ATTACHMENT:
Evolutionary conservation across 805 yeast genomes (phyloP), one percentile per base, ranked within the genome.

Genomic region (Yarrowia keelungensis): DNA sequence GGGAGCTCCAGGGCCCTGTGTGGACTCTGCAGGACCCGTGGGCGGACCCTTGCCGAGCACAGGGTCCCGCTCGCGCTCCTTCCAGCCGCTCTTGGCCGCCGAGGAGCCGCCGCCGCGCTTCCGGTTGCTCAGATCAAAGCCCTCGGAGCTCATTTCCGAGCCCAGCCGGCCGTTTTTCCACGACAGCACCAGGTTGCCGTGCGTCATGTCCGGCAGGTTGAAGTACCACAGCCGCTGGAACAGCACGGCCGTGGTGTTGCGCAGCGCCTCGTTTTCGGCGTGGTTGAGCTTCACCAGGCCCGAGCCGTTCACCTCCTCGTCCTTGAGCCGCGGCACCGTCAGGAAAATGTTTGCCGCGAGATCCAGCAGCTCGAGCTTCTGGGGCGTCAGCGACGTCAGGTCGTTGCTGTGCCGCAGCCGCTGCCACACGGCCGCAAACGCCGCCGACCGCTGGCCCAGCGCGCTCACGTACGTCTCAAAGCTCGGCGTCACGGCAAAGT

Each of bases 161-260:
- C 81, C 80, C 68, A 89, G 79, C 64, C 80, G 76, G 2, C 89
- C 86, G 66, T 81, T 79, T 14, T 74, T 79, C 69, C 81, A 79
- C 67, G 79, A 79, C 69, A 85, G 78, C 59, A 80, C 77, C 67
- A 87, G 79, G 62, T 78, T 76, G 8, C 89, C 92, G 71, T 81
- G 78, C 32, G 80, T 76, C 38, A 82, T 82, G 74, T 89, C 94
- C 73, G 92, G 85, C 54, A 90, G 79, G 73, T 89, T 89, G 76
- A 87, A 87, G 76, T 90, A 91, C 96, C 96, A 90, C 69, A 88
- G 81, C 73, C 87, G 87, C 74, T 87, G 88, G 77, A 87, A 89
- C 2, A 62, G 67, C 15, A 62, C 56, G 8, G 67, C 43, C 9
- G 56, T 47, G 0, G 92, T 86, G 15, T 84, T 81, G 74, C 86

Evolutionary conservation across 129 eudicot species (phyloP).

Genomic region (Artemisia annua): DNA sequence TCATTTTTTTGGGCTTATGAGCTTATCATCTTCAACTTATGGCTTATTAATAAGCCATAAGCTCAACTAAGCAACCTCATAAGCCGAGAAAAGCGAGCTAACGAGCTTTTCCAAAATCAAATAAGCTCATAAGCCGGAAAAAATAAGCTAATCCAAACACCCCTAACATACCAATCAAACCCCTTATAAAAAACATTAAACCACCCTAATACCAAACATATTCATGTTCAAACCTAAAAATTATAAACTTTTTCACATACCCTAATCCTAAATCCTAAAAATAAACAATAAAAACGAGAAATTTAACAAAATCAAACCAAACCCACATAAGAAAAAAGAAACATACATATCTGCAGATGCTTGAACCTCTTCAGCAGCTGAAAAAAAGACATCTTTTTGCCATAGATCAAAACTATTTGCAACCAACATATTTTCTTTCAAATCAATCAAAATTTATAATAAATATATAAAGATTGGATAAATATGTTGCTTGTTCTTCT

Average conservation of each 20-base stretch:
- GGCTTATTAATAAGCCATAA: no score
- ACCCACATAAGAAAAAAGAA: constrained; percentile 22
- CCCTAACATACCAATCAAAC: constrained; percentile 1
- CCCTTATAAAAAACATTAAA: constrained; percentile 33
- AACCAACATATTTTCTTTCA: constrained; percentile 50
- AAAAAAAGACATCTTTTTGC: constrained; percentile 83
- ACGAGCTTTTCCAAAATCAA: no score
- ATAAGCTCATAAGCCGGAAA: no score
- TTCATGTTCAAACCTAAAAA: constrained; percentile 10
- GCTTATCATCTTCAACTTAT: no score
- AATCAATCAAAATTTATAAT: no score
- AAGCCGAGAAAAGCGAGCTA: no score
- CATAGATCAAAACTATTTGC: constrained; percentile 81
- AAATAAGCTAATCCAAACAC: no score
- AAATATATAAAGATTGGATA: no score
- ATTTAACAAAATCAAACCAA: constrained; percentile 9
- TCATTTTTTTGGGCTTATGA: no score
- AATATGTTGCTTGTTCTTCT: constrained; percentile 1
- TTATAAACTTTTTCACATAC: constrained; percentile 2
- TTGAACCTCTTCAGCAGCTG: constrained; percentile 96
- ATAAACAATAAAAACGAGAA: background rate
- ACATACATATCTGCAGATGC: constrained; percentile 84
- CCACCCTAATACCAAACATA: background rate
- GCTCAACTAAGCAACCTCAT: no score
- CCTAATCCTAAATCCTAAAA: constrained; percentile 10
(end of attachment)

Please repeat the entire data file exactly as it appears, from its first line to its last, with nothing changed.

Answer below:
Evolutionary conservation across 805 yeast genomes (phyloP), one percentile per base, ranked within the genome.

Genomic region (Yarrowia keelungensis): DNA sequence GGGAGCTCCAGGGCCCTGTGTGGACTCTGCAGGACCCGTGGGCGGACCCTTGCCGAGCACAGGGTCCCGCTCGCGCTCCTTCCAGCCGCTCTTGGCCGCCGAGGAGCCGCCGCCGCGCTTCCGGTTGCTCAGATCAAAGCCCTCGGAGCTCATTTCCGAGCCCAGCCGGCCGTTTTTCCACGACAGCACCAGGTTGCCGTGCGTCATGTCCGGCAGGTTGAAGTACCACAGCCGCTGGAACAGCACGGCCGTGGTGTTGCGCAGCGCCTCGTTTTCGGCGTGGTTGAGCTTCACCAGGCCCGAGCCGTTCACCTCCTCGTCCTTGAGCCGCGGCACCGTCAGGAAAATGTTTGCCGCGAGATCCAGCAGCTCGAGCTTCTGGGGCGTCAGCGACGTCAGGTCGTTGCTGTGCCGCAGCCGCTGCCACACGGCCGCAAACGCCGCCGACCGCTGGCCCAGCGCGCTCACGTACGTCTCAAAGCTCGGCGTCACGGCAAAGT

Each of bases 161-260:
- C 81, C 80, C 68, A 89, G 79, C 64, C 80, G 76, G 2, C 89
- C 86, G 66, T 81, T 79, T 14, T 74, T 79, C 69, C 81, A 79
- C 67, G 79, A 79, C 69, A 85, G 78, C 59, A 80, C 77, C 67
- A 87, G 79, G 62, T 78, T 76, G 8, C 89, C 92, G 71, T 81
- G 78, C 32, G 80, T 76, C 38, A 82, T 82, G 74, T 89, C 94
- C 73, G 92, G 85, C 54, A 90, G 79, G 73, T 89, T 89, G 76
- A 87, A 87, G 76, T 90, A 91, C 96, C 96, A 90, C 69, A 88
- G 81, C 73, C 87, G 87, C 74, T 87, G 88, G 77, A 87, A 89
- C 2, A 62, G 67, C 15, A 62, C 56, G 8, G 67, C 43, C 9
- G 56, T 47, G 0, G 92, T 86, G 15, T 84, T 81, G 74, C 86

Evolutionary conservation across 129 eudicot species (phyloP).

Genomic region (Artemisia annua): DNA sequence TCATTTTTTTGGGCTTATGAGCTTATCATCTTCAACTTATGGCTTATTAATAAGCCATAAGCTCAACTAAGCAACCTCATAAGCCGAGAAAAGCGAGCTAACGAGCTTTTCCAAAATCAAATAAGCTCATAAGCCGGAAAAAATAAGCTAATCCAAACACCCCTAACATACCAATCAAACCCCTTATAAAAAACATTAAACCACCCTAATACCAAACATATTCATGTTCAAACCTAAAAATTATAAACTTTTTCACATACCCTAATCCTAAATCCTAAAAATAAACAATAAAAACGAGAAATTTAACAAAATCAAACCAAACCCACATAAGAAAAAAGAAACATACATATCTGCAGATGCTTGAACCTCTTCAGCAGCTGAAAAAAAGACATCTTTTTGCCATAGATCAAAACTATTTGCAACCAACATATTTTCTTTCAAATCAATCAAAATTTATAATAAATATATAAAGATTGGATAAATATGTTGCTTGTTCTTCT

Average conservation of each 20-base stretch:
- GGCTTATTAATAAGCCATAA: no score
- ACCCACATAAGAAAAAAGAA: constrained; percentile 22
- CCCTAACATACCAATCAAAC: constrained; percentile 1
- CCCTTATAAAAAACATTAAA: constrained; percentile 33
- AACCAACATATTTTCTTTCA: constrained; percentile 50
- AAAAAAAGACATCTTTTTGC: constrained; percentile 83
- ACGAGCTTTTCCAAAATCAA: no score
- ATAAGCTCATAAGCCGGAAA: no score
- TTCATGTTCAAACCTAAAAA: constrained; percentile 10
- GCTTATCATCTTCAACTTAT: no score
- AATCAATCAAAATTTATAAT: no score
- AAGCCGAGAAAAGCGAGCTA: no score
- CATAGATCAAAACTATTTGC: constrained; percentile 81
- AAATAAGCTAATCCAAACAC: no score
- AAATATATAAAGATTGGATA: no score
- ATTTAACAAAATCAAACCAA: constrained; percentile 9
- TCATTTTTTTGGGCTTATGA: no score
- AATATGTTGCTTGTTCTTCT: constrained; percentile 1
- TTATAAACTTTTTCACATAC: constrained; percentile 2
- TTGAACCTCTTCAGCAGCTG: constrained; percentile 96
- ATAAACAATAAAAACGAGAA: background rate
- ACATACATATCTGCAGATGC: constrained; percentile 84
- CCACCCTAATACCAAACATA: background rate
- GCTCAACTAAGCAACCTCAT: no score
- CCTAATCCTAAATCCTAAAA: constrained; percentile 10